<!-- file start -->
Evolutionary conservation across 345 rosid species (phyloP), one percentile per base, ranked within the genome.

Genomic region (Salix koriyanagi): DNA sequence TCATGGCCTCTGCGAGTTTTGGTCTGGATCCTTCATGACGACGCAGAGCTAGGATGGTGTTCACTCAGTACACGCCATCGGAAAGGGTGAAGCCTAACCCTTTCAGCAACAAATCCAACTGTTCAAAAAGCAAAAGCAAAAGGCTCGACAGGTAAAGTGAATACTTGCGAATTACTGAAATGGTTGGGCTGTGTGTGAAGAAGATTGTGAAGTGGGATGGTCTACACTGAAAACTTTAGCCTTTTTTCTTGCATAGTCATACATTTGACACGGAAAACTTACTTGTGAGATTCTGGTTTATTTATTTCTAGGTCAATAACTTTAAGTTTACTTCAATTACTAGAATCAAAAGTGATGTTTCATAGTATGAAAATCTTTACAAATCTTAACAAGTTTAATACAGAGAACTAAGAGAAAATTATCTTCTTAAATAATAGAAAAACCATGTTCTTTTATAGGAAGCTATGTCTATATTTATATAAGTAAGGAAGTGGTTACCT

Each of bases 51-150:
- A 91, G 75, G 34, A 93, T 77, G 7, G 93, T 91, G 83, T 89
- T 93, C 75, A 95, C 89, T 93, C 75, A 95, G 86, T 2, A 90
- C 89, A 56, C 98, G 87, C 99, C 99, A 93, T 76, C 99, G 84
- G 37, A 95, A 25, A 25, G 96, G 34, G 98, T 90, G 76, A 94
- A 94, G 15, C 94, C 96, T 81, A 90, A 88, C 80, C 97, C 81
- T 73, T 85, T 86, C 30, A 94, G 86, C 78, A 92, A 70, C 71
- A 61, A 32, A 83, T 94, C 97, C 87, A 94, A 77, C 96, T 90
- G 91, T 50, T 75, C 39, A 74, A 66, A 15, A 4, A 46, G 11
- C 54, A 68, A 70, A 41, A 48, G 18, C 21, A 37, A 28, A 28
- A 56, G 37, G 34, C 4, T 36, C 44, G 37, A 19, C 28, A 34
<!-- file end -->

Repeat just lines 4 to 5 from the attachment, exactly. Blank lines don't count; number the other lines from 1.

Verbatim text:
- A 91, G 75, G 34, A 93, T 77, G 7, G 93, T 91, G 83, T 89
- T 93, C 75, A 95, C 89, T 93, C 75, A 95, G 86, T 2, A 90